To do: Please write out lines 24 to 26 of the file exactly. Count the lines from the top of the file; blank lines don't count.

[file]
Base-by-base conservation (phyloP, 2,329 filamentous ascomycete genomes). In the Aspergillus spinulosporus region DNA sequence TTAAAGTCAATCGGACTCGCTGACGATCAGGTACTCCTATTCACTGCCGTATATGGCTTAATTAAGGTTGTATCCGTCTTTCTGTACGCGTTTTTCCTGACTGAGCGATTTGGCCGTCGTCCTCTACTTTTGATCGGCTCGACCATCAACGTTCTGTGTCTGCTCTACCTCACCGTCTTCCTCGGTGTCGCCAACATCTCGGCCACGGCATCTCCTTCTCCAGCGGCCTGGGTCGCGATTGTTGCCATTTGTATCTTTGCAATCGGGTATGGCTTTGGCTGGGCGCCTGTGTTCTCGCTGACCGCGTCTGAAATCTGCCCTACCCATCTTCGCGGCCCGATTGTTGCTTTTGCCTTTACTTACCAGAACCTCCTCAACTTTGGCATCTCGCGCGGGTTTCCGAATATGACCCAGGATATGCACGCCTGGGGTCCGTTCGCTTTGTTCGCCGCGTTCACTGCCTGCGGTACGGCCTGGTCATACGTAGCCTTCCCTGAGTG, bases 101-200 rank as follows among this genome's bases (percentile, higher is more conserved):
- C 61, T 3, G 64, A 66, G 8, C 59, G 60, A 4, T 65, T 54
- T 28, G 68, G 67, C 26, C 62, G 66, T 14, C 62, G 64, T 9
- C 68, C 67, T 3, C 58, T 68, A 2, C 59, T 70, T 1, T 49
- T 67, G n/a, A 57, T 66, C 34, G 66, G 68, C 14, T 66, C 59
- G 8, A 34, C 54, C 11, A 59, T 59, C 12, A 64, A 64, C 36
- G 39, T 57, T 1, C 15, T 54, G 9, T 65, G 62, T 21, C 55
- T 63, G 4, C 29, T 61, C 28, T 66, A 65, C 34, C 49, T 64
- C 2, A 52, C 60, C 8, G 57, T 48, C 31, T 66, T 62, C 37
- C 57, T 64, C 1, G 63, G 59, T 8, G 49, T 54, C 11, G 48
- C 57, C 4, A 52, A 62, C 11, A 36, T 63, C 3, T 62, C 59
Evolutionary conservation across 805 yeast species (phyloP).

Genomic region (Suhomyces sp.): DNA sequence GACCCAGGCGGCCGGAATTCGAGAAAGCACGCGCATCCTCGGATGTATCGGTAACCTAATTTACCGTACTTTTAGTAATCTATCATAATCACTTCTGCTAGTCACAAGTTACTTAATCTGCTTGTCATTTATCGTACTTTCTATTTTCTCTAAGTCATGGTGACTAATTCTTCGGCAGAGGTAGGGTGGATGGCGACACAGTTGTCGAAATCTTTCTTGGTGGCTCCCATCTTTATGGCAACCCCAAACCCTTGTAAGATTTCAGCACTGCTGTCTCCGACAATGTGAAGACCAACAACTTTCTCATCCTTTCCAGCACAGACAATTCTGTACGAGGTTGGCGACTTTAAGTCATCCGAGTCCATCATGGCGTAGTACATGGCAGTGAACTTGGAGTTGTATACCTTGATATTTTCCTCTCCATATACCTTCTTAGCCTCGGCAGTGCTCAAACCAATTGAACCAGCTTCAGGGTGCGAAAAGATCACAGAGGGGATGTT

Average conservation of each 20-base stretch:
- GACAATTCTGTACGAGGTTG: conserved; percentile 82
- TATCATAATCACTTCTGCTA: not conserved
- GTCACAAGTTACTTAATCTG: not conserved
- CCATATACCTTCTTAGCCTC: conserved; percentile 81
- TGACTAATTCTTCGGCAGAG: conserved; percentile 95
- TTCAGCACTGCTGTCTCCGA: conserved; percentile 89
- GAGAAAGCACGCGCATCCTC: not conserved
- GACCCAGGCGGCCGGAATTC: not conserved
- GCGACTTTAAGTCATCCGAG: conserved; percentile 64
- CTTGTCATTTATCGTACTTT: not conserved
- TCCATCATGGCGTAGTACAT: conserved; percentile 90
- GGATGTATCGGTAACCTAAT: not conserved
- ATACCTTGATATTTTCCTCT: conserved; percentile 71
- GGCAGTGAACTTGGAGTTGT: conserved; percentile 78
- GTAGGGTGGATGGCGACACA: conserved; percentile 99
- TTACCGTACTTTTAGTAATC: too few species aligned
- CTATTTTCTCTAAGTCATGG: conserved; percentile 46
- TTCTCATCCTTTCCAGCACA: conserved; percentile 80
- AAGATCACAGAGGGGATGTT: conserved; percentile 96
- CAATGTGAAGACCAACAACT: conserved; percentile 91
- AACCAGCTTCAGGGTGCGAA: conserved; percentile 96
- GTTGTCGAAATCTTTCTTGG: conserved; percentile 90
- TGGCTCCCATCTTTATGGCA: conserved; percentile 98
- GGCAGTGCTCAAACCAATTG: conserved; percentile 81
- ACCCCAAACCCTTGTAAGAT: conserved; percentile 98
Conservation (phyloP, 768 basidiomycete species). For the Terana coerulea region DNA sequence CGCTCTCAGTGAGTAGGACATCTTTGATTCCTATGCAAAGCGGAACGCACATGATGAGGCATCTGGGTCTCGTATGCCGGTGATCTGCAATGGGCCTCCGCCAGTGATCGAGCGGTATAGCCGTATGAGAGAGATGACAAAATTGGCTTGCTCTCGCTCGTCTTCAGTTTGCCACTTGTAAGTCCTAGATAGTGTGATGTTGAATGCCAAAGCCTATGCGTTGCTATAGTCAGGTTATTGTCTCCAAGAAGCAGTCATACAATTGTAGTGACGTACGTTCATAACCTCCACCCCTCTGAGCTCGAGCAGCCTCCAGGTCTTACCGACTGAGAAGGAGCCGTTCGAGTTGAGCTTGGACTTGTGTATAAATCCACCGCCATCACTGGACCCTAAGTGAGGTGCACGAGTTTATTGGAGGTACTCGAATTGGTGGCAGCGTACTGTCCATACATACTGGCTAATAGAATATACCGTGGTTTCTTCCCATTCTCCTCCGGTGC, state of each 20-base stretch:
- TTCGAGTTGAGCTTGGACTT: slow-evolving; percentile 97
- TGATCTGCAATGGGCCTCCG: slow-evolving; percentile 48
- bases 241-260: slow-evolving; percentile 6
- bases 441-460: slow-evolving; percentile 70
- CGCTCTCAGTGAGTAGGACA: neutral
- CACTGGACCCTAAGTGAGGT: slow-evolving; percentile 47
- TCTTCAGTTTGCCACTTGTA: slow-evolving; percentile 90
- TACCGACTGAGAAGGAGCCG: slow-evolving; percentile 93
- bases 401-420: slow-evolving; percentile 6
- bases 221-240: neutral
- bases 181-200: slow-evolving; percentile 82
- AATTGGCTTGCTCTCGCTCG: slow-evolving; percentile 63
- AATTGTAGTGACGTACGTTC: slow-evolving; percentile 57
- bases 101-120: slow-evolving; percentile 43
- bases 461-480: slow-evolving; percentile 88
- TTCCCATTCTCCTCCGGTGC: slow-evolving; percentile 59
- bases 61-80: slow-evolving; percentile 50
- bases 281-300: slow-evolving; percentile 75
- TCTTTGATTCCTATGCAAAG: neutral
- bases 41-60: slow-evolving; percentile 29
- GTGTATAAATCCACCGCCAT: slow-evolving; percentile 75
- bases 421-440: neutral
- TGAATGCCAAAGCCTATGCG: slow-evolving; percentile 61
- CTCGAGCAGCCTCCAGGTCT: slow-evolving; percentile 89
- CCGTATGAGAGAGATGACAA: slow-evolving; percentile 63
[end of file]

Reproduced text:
- CTTGTCATTTATCGTACTTT: not conserved
- TCCATCATGGCGTAGTACAT: conserved; percentile 90
- GGATGTATCGGTAACCTAAT: not conserved